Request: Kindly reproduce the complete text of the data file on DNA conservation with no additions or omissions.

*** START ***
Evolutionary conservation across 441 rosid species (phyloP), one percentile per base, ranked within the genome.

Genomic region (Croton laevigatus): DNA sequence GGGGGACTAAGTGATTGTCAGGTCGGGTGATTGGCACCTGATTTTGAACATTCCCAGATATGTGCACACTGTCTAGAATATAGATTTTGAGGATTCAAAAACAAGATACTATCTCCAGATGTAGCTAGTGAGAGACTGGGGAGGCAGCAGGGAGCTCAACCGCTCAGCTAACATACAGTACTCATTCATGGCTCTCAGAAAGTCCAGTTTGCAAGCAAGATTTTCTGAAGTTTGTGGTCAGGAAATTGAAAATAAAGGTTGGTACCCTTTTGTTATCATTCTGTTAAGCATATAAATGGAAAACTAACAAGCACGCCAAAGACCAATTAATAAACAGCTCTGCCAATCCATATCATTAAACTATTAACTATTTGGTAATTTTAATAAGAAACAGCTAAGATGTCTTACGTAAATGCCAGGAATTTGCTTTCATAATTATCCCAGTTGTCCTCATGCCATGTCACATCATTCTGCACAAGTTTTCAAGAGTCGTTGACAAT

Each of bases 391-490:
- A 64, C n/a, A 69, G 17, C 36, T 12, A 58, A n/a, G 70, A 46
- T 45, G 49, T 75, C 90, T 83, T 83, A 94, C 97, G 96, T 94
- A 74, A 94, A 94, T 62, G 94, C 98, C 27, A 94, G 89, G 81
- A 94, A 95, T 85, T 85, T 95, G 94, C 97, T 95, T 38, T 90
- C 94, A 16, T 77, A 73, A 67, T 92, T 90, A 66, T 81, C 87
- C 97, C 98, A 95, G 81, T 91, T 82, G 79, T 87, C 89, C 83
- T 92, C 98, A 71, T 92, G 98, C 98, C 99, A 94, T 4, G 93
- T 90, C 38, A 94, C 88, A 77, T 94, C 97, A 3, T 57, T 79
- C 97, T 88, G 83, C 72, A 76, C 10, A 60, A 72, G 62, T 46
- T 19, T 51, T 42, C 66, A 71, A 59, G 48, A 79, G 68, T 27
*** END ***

Evolutionary conservation across 441 rosid species (phyloP), one percentile per base, ranked within the genome.

Genomic region (Croton laevigatus): DNA sequence GGGGGACTAAGTGATTGTCAGGTCGGGTGATTGGCACCTGATTTTGAACATTCCCAGATATGTGCACACTGTCTAGAATATAGATTTTGAGGATTCAAAAACAAGATACTATCTCCAGATGTAGCTAGTGAGAGACTGGGGAGGCAGCAGGGAGCTCAACCGCTCAGCTAACATACAGTACTCATTCATGGCTCTCAGAAAGTCCAGTTTGCAAGCAAGATTTTCTGAAGTTTGTGGTCAGGAAATTGAAAATAAAGGTTGGTACCCTTTTGTTATCATTCTGTTAAGCATATAAATGGAAAACTAACAAGCACGCCAAAGACCAATTAATAAACAGCTCTGCCAATCCATATCATTAAACTATTAACTATTTGGTAATTTTAATAAGAAACAGCTAAGATGTCTTACGTAAATGCCAGGAATTTGCTTTCATAATTATCCCAGTTGTCCTCATGCCATGTCACATCATTCTGCACAAGTTTTCAAGAGTCGTTGACAAT

Each of bases 391-490:
- A 64, C n/a, A 69, G 17, C 36, T 12, A 58, A n/a, G 70, A 46
- T 45, G 49, T 75, C 90, T 83, T 83, A 94, C 97, G 96, T 94
- A 74, A 94, A 94, T 62, G 94, C 98, C 27, A 94, G 89, G 81
- A 94, A 95, T 85, T 85, T 95, G 94, C 97, T 95, T 38, T 90
- C 94, A 16, T 77, A 73, A 67, T 92, T 90, A 66, T 81, C 87
- C 97, C 98, A 95, G 81, T 91, T 82, G 79, T 87, C 89, C 83
- T 92, C 98, A 71, T 92, G 98, C 98, C 99, A 94, T 4, G 93
- T 90, C 38, A 94, C 88, A 77, T 94, C 97, A 3, T 57, T 79
- C 97, T 88, G 83, C 72, A 76, C 10, A 60, A 72, G 62, T 46
- T 19, T 51, T 42, C 66, A 71, A 59, G 48, A 79, G 68, T 27